Project description:The system-size dependence of computed mutual diffusion coefficients of multicomponent mixtures is investigated, and a generalized correction term is derived. The generalized finite-size correction term was validated for the ternary molecular mixture chloroform/acetone/methanol as well as 28 ternary LJ systems. It is shown that only the diagonal elements of the Fick matrix show system-size dependency. The finite-size effects of these elements can be corrected by adding the term derived by Yeh and Hummer (J. Phys. Chem. B 2004, 108, 15873-15879). By performing an eigenvalue analysis of the finite-size effects of the matrix of Fick diffusivities we show that the eigenvector matrix of Fick diffusivities does not depend on the size of the simulation box. Only eigenvalues, which describe the speed of diffusion, depend on the size of the system. An analytic relation for finite-size effects of the matrix of Maxwell-Stefan diffusivities was developed. All Maxwell-Stefan diffusivities depend on the system size, and the required correction depends on the matrix of thermodynamic factors.
Project description:<h4>Background</h4>Colistin has become a last-resort antibiotic for the management of multidrug-resistant gram-negative bacteria. The disk diffusion test is cheap and easy to perform but may be unreliable for colistin susceptibility testing due to poor diffusion of the large colistin molecule. An improved agar diffusion test would increase the reliability of colistin susceptibility testing. This study aimed to modify Muller-Hinton agar (MHA) to improve colistin diffusion in agar.<h4>Methods</h4>MHA was modified by reducing the agar concentration from 100% to 30% and supplementing with protamine. We tested 60 gram-negative clinical isolates of <i>Pseudomonas aeruginosa</i> (N=27) and <i>Acinetobacter calcoaceticus-baumannii</i> complex (N=33). Disk diffusion test results were interpreted based on minimum inhibitory concentrations determined by broth microdilution.<h4>Results</h4>The modified MHA yielded the best performance metrics, including 94.7% sensitivity, 100% specificity, and an area under the curve of 0.995 (95% confidence interval, 0.982-1.000), <i>P</i><0.001, at a cut-off point of 13 mm.<h4>Conclusions</h4>A reduction of the agar concentration from 100% to 30% and the addition of protamine improved colistin diffusion in agar and allowed routine colistin susceptibility testing in a clinical microbiology laboratory, but should be handled with caution.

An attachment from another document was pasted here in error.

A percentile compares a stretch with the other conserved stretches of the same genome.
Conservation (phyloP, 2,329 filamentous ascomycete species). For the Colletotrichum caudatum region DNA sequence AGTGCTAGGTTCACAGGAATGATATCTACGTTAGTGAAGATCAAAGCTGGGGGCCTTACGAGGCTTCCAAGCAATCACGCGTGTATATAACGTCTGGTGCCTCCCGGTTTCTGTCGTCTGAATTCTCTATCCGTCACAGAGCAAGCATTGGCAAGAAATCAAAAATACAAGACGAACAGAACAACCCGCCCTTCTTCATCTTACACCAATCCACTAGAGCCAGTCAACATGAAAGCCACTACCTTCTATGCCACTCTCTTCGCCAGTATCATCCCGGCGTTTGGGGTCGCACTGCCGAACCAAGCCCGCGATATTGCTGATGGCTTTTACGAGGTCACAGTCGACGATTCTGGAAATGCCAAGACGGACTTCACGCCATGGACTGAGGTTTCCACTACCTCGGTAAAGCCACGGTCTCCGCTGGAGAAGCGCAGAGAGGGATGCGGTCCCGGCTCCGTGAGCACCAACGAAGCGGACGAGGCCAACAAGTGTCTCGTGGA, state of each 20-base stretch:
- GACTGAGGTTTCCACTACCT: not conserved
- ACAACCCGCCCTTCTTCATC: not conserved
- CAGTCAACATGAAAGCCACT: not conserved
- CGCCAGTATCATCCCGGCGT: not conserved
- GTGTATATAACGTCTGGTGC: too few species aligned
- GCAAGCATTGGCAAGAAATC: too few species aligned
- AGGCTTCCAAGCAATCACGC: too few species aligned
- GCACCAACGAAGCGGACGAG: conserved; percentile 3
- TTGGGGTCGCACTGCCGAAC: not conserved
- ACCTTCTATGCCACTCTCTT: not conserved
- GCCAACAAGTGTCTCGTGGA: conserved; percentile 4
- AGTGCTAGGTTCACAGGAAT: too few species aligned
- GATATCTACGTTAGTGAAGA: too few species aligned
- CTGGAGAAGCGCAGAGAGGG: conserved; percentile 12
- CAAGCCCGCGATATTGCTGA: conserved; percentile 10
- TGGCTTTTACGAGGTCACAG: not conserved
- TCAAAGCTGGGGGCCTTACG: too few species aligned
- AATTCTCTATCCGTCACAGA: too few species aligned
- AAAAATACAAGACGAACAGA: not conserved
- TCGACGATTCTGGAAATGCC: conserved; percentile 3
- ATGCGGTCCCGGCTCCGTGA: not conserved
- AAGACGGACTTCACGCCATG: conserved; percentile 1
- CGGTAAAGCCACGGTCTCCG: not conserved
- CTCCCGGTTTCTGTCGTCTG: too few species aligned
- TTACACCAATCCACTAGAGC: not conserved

Project description:The quality of stored frozen products such as foods and biomaterials generally degrades in time due to the growth of large ice crystals by recrystallization. While there is ample experimental evidence that recrystallization within such products (or model systems thereof) is often dominated by diffusion-limited Ostwald ripening, the application of Ostwald-ripening theories to predict measured recrystallization rates has only met with limited success. For a model system of polycrystalline ice within an aqueous solution of sugars, we here show recrystallization rates can be predicted on the basis of Ostwald ripening theory, provided (1) the theory accounts for the fact the solution can be nonideal, nondilute and of different density than the crystals, (2) the effect of ice-phase volume fraction on the diffusional flux of water between crystals is accurately described, and (3) all relevant material properties (involving binary Fick diffusion coefficients, the thermodynamic factor of the solution, and the surface energy of ice) are carefully estimated. To enable calculation of material properties, we derive an alternative formulation of Ostwald ripening in terms of the Maxwell-Stefan instead of the Fick approach to diffusion. First, this leads to a cancellation of the thermodynamic factor (a measure for the nonideality of a solution), which is a notoriously difficult property to obtain. Second, we show that Maxwell-Stefan diffusion coefficients can to a reasonable approximation be related to self-diffusion coefficients, which are relatively easy to measure or predict in comparison to Fick diffusion coefficients. Our approach is validated for a binary system of water and sucrose, for which we show predicted recrystallization rates of ice compare well to experimental results, with relative deviations of at most a factor of 2.